WASHINGTON – U.S. Senators Ben Cardin and Barbara A. Mikulski, together with U.S. Representatives Elijah E. Cummings, C.A. Dutch Ruppersberger and John P. Sarbanes (all D-Md.) today announced that the U.S. Department of Labor (DOL) has awarded $5 million to the City of Baltimore to support job training programs for youth and young adults. The grant will launch the One Baltimore for Jobs Initiative, which is focused on increasing access to key job sectors, reducing barriers to employment and training, and supporting community-based projects.
“This federal investment in Baltimore is a direct result of the Obama Administration working with members of Team Maryland over the last two months,” said Cardin, author of the BALTIMORE Act. “In the days and months since the unrest that gripped the city, I have consistently been asked by residents across Baltimore to take steps to ensure young people can find employment. This is a solid step towards making sure youth in Baltimore can enrich themselves and the city by earning a paycheck. I look forward to continuing to work with the administration and my colleagues in the Senate to bring more resources and jobs to Baltimore.”
“I believe that in America, if you’re ready to work and want a job, you should have one,” said Senator Mikulski, Vice Chairwoman of the Senate Appropriations Committee, which funds the DOL. “Grants like these are investments in our young people to help them acquire the skills, training and education they need to succeed. These funds in the federal checkbook will help Marylanders get the on-the-job training and know-how they need.”
“This grant will not only help young people get jobs, it will also give them the training they need to succeed in careers with long-term growth potential,” Congressman Cummings said. “I am grateful to the Department of Labor and the Obama Administration for their commitment to Baltimore’s youth and for all of the assistance they have provided our City as we work to address our most urgent economic challenges.”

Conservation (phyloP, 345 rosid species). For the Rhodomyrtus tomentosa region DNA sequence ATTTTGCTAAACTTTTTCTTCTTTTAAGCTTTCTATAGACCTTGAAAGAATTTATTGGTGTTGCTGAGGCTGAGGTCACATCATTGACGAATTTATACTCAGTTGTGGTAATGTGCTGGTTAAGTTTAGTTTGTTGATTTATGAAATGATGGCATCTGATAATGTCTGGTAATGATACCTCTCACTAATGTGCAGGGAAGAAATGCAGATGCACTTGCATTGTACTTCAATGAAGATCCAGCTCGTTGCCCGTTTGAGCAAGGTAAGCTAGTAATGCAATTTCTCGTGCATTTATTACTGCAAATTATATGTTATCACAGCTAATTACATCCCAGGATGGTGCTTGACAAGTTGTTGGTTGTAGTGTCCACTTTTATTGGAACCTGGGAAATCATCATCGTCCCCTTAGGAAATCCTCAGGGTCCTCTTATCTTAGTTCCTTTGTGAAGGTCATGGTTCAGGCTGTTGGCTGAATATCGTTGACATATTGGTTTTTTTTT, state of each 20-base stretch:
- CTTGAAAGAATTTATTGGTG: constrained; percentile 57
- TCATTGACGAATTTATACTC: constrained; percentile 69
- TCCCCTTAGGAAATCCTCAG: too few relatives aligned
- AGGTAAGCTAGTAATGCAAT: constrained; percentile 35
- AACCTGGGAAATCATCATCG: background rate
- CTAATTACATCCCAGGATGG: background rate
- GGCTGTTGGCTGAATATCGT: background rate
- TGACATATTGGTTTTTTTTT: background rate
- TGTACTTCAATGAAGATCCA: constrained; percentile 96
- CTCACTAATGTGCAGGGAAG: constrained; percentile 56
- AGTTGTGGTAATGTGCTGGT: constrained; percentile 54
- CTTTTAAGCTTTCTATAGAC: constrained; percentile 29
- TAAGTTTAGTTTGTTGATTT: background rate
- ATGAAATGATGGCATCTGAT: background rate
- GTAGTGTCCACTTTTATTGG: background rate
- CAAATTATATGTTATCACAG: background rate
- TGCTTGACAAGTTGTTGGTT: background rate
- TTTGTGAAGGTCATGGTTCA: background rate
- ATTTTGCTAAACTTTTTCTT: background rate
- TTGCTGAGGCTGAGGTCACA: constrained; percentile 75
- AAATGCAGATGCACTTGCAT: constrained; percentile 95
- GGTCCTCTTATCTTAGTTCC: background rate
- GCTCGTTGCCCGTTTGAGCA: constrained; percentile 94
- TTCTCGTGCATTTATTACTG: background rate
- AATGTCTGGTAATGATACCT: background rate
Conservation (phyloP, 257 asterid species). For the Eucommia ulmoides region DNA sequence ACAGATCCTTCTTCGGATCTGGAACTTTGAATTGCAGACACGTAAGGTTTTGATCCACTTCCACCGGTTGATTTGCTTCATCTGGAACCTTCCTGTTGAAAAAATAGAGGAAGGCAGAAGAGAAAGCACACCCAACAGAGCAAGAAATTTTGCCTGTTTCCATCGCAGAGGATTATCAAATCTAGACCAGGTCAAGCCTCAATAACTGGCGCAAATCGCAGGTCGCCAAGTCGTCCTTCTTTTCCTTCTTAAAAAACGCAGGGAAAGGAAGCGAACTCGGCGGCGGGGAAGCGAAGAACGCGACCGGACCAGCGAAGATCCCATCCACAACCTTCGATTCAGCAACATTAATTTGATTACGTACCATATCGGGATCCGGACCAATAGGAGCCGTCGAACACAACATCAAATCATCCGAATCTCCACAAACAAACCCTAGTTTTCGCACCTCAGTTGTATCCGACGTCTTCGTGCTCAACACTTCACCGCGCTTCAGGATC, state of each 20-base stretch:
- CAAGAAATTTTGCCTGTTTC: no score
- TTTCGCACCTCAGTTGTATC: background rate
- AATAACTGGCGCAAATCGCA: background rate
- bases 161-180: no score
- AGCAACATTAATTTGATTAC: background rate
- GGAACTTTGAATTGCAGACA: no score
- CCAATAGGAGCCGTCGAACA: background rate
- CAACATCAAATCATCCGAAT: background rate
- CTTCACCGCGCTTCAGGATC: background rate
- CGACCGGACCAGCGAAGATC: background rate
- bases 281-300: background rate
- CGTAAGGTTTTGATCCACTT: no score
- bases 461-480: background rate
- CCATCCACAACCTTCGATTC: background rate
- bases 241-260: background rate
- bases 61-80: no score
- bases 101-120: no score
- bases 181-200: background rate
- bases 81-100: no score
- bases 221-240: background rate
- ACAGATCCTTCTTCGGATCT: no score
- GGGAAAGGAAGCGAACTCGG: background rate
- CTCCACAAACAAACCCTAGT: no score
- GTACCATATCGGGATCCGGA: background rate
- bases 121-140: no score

“This is exactly the type of investment we should be making as our economy continues to recover. Without a job, you can’t support your family, your community or your country,” Congressman Ruppersberger said.
“Decades of neglect and divestment in our urban communities have put well-paying jobs and educational opportunities out of reach for too many of our citizens,” said Congressman Sarbanes. “By providing job training and employment opportunities for young people, we can spur local economic activity and strengthen Baltimore’s communities.”
These federal funds will allow the City of Baltimore’s Office of Employment Development to enhance and expand services that help long-term unemployed and dislocated workers prepare for jobs in the fields of health care, construction, technology, manufacturing, and transportation and logistics. The program will serve youth and young adults between the ages of 16-29 who have been disconnected from the labor force by opening new dialogues with employers and building partnerships with local organizations to create new employment opportunities.
The Department of Labor has selected six other cities to receive similar grants based on high poverty and unemployment rates. The funds are available through the DOL’s Dislocated Worker National Reserve Account.